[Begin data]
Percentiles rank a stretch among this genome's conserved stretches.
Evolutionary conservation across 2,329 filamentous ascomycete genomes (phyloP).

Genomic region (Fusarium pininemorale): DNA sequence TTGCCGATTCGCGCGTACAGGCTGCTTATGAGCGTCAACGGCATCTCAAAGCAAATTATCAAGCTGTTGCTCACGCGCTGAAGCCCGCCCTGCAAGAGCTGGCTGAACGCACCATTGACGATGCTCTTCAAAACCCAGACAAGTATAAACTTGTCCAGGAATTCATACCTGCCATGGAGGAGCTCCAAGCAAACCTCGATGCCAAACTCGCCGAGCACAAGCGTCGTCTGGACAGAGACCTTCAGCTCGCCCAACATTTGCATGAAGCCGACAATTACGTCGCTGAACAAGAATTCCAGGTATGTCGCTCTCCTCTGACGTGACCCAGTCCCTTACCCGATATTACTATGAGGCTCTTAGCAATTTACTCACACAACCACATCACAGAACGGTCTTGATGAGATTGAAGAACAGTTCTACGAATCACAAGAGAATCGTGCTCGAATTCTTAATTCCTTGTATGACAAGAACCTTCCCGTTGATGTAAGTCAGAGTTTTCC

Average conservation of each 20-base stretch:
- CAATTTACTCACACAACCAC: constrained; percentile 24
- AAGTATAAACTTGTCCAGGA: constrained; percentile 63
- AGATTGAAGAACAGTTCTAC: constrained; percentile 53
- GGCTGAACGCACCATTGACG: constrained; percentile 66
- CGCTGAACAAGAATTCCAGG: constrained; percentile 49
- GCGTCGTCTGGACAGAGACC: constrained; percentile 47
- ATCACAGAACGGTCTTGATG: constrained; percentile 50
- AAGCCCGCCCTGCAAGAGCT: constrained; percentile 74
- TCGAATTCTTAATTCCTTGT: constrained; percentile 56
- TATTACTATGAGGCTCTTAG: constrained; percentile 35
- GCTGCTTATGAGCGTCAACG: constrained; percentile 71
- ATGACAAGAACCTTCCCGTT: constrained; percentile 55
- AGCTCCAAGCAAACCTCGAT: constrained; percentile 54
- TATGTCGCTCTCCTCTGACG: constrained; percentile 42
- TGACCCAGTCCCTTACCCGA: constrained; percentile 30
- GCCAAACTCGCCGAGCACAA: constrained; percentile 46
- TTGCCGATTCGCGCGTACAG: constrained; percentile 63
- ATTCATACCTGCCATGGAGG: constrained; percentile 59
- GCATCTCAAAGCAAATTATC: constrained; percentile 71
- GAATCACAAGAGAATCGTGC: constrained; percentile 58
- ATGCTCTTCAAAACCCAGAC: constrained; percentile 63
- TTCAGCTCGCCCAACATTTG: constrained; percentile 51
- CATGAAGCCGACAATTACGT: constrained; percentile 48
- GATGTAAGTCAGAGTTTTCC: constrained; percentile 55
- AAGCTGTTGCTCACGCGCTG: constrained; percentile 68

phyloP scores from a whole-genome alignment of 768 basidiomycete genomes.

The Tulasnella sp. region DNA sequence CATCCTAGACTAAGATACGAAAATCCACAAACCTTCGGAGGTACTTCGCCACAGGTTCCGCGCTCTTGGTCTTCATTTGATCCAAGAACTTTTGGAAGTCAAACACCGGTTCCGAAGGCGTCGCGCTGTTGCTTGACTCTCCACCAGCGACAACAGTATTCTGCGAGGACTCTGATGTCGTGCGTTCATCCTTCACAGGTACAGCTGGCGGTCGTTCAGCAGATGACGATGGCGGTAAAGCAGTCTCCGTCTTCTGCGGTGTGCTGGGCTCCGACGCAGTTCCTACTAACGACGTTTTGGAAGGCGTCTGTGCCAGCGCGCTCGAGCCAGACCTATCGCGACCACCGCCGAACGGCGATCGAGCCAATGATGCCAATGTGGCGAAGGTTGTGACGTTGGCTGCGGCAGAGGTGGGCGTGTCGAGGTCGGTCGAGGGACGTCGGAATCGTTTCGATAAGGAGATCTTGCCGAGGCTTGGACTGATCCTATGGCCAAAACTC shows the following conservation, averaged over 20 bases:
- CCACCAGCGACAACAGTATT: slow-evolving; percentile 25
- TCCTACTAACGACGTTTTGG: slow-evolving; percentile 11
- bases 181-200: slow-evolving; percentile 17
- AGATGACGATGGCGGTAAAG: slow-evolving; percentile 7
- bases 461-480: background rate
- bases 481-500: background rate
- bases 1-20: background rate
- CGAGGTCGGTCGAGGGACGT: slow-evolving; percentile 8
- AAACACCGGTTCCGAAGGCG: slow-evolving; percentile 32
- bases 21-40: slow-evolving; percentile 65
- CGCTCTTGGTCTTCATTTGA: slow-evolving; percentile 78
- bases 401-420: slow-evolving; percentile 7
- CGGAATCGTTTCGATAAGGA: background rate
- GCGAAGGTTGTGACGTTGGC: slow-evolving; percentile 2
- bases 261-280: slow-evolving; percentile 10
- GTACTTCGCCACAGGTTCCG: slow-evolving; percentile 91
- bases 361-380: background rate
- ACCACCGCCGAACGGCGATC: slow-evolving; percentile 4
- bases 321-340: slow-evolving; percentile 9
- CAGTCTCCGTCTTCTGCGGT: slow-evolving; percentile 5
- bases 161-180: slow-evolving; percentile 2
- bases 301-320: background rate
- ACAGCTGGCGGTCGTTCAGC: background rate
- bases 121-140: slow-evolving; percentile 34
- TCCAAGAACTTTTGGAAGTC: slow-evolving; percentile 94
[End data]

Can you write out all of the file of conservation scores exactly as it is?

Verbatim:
Percentiles rank a stretch among this genome's conserved stretches.
Evolutionary conservation across 2,329 filamentous ascomycete genomes (phyloP).

Genomic region (Fusarium pininemorale): DNA sequence TTGCCGATTCGCGCGTACAGGCTGCTTATGAGCGTCAACGGCATCTCAAAGCAAATTATCAAGCTGTTGCTCACGCGCTGAAGCCCGCCCTGCAAGAGCTGGCTGAACGCACCATTGACGATGCTCTTCAAAACCCAGACAAGTATAAACTTGTCCAGGAATTCATACCTGCCATGGAGGAGCTCCAAGCAAACCTCGATGCCAAACTCGCCGAGCACAAGCGTCGTCTGGACAGAGACCTTCAGCTCGCCCAACATTTGCATGAAGCCGACAATTACGTCGCTGAACAAGAATTCCAGGTATGTCGCTCTCCTCTGACGTGACCCAGTCCCTTACCCGATATTACTATGAGGCTCTTAGCAATTTACTCACACAACCACATCACAGAACGGTCTTGATGAGATTGAAGAACAGTTCTACGAATCACAAGAGAATCGTGCTCGAATTCTTAATTCCTTGTATGACAAGAACCTTCCCGTTGATGTAAGTCAGAGTTTTCC

Average conservation of each 20-base stretch:
- CAATTTACTCACACAACCAC: constrained; percentile 24
- AAGTATAAACTTGTCCAGGA: constrained; percentile 63
- AGATTGAAGAACAGTTCTAC: constrained; percentile 53
- GGCTGAACGCACCATTGACG: constrained; percentile 66
- CGCTGAACAAGAATTCCAGG: constrained; percentile 49
- GCGTCGTCTGGACAGAGACC: constrained; percentile 47
- ATCACAGAACGGTCTTGATG: constrained; percentile 50
- AAGCCCGCCCTGCAAGAGCT: constrained; percentile 74
- TCGAATTCTTAATTCCTTGT: constrained; percentile 56
- TATTACTATGAGGCTCTTAG: constrained; percentile 35
- GCTGCTTATGAGCGTCAACG: constrained; percentile 71
- ATGACAAGAACCTTCCCGTT: constrained; percentile 55
- AGCTCCAAGCAAACCTCGAT: constrained; percentile 54
- TATGTCGCTCTCCTCTGACG: constrained; percentile 42
- TGACCCAGTCCCTTACCCGA: constrained; percentile 30
- GCCAAACTCGCCGAGCACAA: constrained; percentile 46
- TTGCCGATTCGCGCGTACAG: constrained; percentile 63
- ATTCATACCTGCCATGGAGG: constrained; percentile 59
- GCATCTCAAAGCAAATTATC: constrained; percentile 71
- GAATCACAAGAGAATCGTGC: constrained; percentile 58
- ATGCTCTTCAAAACCCAGAC: constrained; percentile 63
- TTCAGCTCGCCCAACATTTG: constrained; percentile 51
- CATGAAGCCGACAATTACGT: constrained; percentile 48
- GATGTAAGTCAGAGTTTTCC: constrained; percentile 55
- AAGCTGTTGCTCACGCGCTG: constrained; percentile 68

phyloP scores from a whole-genome alignment of 768 basidiomycete genomes.

The Tulasnella sp. region DNA sequence CATCCTAGACTAAGATACGAAAATCCACAAACCTTCGGAGGTACTTCGCCACAGGTTCCGCGCTCTTGGTCTTCATTTGATCCAAGAACTTTTGGAAGTCAAACACCGGTTCCGAAGGCGTCGCGCTGTTGCTTGACTCTCCACCAGCGACAACAGTATTCTGCGAGGACTCTGATGTCGTGCGTTCATCCTTCACAGGTACAGCTGGCGGTCGTTCAGCAGATGACGATGGCGGTAAAGCAGTCTCCGTCTTCTGCGGTGTGCTGGGCTCCGACGCAGTTCCTACTAACGACGTTTTGGAAGGCGTCTGTGCCAGCGCGCTCGAGCCAGACCTATCGCGACCACCGCCGAACGGCGATCGAGCCAATGATGCCAATGTGGCGAAGGTTGTGACGTTGGCTGCGGCAGAGGTGGGCGTGTCGAGGTCGGTCGAGGGACGTCGGAATCGTTTCGATAAGGAGATCTTGCCGAGGCTTGGACTGATCCTATGGCCAAAACTC shows the following conservation, averaged over 20 bases:
- CCACCAGCGACAACAGTATT: slow-evolving; percentile 25
- TCCTACTAACGACGTTTTGG: slow-evolving; percentile 11
- bases 181-200: slow-evolving; percentile 17
- AGATGACGATGGCGGTAAAG: slow-evolving; percentile 7
- bases 461-480: background rate
- bases 481-500: background rate
- bases 1-20: background rate
- CGAGGTCGGTCGAGGGACGT: slow-evolving; percentile 8
- AAACACCGGTTCCGAAGGCG: slow-evolving; percentile 32
- bases 21-40: slow-evolving; percentile 65
- CGCTCTTGGTCTTCATTTGA: slow-evolving; percentile 78
- bases 401-420: slow-evolving; percentile 7
- CGGAATCGTTTCGATAAGGA: background rate
- GCGAAGGTTGTGACGTTGGC: slow-evolving; percentile 2
- bases 261-280: slow-evolving; percentile 10
- GTACTTCGCCACAGGTTCCG: slow-evolving; percentile 91
- bases 361-380: background rate
- ACCACCGCCGAACGGCGATC: slow-evolving; percentile 4
- bases 321-340: slow-evolving; percentile 9
- CAGTCTCCGTCTTCTGCGGT: slow-evolving; percentile 5
- bases 161-180: slow-evolving; percentile 2
- bases 301-320: background rate
- ACAGCTGGCGGTCGTTCAGC: background rate
- bases 121-140: slow-evolving; percentile 34
- TCCAAGAACTTTTGGAAGTC: slow-evolving; percentile 94